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Like much of the Windy City, Chicago Public Schools are rife with corruption, wanton spending and out-of-control violence. Despite ample funding, CPS continues to fail across the board, student test scores remain dismal, and union leaders consistently put their interests ahead of students’ interests.
Perhaps worst of all, school assaults and other violent acts have reached epic proportions. In early June, the Chicago Tribune reported CPS officials helped cover up an alarming number of alleged staff assaults on students. In a series of articles, the Tribune laid bare the shocking exploits of CPS staff. In all, the reporters “closely examined 108 cases and identified 72 school employees as alleged perpetrators in the last decade.”
The most alarming aspect of the investigative report is the sheer scope and duration of the CPS scandal. From 2008 to 2017, reporters found 523 cases of police reports documenting alleged assaults inside the hallways of CPS’ 660 schools. According to the article, “The student-protection failures started in schoolhouses but include the CPS central office and the district’s Law Department, which kept the results of its investigations secret and even sought to undermine the athlete raped at Simeon when it fought her civil lawsuit.”
CPS is responsible for the care of nearly 400,000 students. As the evidence shows, the district has failed miserably to protect, let alone educate, far too many of these children. Throughout Chicago, families are forced to send their children to dangerous schools where the prospect of a quality education is more remote than ever. Since CPS seems incapable of fulfilling its basic mission, what are the alternatives?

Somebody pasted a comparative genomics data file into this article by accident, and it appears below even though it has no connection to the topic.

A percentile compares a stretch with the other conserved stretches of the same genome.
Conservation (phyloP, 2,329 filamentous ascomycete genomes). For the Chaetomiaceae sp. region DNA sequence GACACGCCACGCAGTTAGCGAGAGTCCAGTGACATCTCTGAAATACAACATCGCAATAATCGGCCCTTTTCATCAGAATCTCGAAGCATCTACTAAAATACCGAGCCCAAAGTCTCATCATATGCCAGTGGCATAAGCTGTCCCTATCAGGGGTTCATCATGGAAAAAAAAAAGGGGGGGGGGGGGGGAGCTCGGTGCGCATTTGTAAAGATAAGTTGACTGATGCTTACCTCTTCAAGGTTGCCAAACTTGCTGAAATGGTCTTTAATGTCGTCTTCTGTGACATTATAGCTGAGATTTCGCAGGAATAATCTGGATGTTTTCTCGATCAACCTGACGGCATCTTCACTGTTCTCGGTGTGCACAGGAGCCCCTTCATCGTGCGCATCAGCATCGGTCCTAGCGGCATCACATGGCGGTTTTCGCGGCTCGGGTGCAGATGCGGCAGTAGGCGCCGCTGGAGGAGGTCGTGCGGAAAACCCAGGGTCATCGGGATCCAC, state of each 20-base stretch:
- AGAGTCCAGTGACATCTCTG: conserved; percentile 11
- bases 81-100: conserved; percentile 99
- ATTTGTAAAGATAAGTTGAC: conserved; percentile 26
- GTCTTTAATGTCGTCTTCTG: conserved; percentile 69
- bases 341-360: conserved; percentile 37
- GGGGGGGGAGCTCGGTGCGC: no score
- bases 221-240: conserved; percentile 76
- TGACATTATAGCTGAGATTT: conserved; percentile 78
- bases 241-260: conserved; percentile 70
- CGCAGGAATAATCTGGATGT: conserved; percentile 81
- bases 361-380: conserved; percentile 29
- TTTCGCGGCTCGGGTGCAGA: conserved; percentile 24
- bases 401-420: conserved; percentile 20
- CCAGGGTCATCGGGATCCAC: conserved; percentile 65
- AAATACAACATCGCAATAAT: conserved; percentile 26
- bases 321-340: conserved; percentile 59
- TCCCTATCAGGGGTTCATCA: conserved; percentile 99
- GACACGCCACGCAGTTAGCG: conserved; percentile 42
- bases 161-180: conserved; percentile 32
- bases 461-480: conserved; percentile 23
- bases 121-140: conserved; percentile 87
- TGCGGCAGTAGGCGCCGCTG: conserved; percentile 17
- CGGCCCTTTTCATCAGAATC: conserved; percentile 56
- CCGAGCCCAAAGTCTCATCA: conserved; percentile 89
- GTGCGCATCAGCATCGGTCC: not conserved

For a small part of Chicago families, private and charter schools are a preferred alternative to government schools. Yet sending one’s child to a non-government school where he or she will receive a high-quality education in a safe environment remains a costly endeavor that many Chicago families cannot afford. Sadly, the vast majority of Chicago families have absolutely no options when deciding which school their children attend.
CPS’ “education monopoly” is undoubtedly a contributing factor to the awful state of the Windy City’s public schools, unnecessarily putting many children in danger. This is why policy experts at The Heartland Institute have developed the Child Safety Accounts (CSA) model, a simple, safe way to help rectify the city’s education safety crisis.
CSAs would provide funds in an education savings account so students can escape unsafe educational environments. If a child is bullied or a victim of any form of violence, that child’s parents would under Heartland’s model CSA plan have access to funds that could be used for educational alternatives, including attending another public, public-charter, private school. Students could also use the funds to pay for alternative educational opportunities, as well as for mental health, transportation, books and other educational expenses.
Six states currently offer some form of an Education Savings Account, which have proven to be overwhelmingly successful and popular among families. Arizona’s ESA program, the longest-running in the nation, boasts a near-perfect satisfaction rate among participants.
The most fundamental aspect of education is providing a safe environment for students. Janice Jackson, the CEO of Chicago Public Schools, responded to the Tribune’s reports by stating, “Nobody wants to send their kids to school and be worried about them being safe or being harmed.”
Yes, Ms. Jackson, you are correct. However, CPS, like many public school districts, apparently can’t fulfill this foundational principle. As more reports of school violence become available, victims and their families will demand additional accountability. All students deserve the opportunity to attend a safe school, and CSAs can help ensure that this opportunity becomes a reality.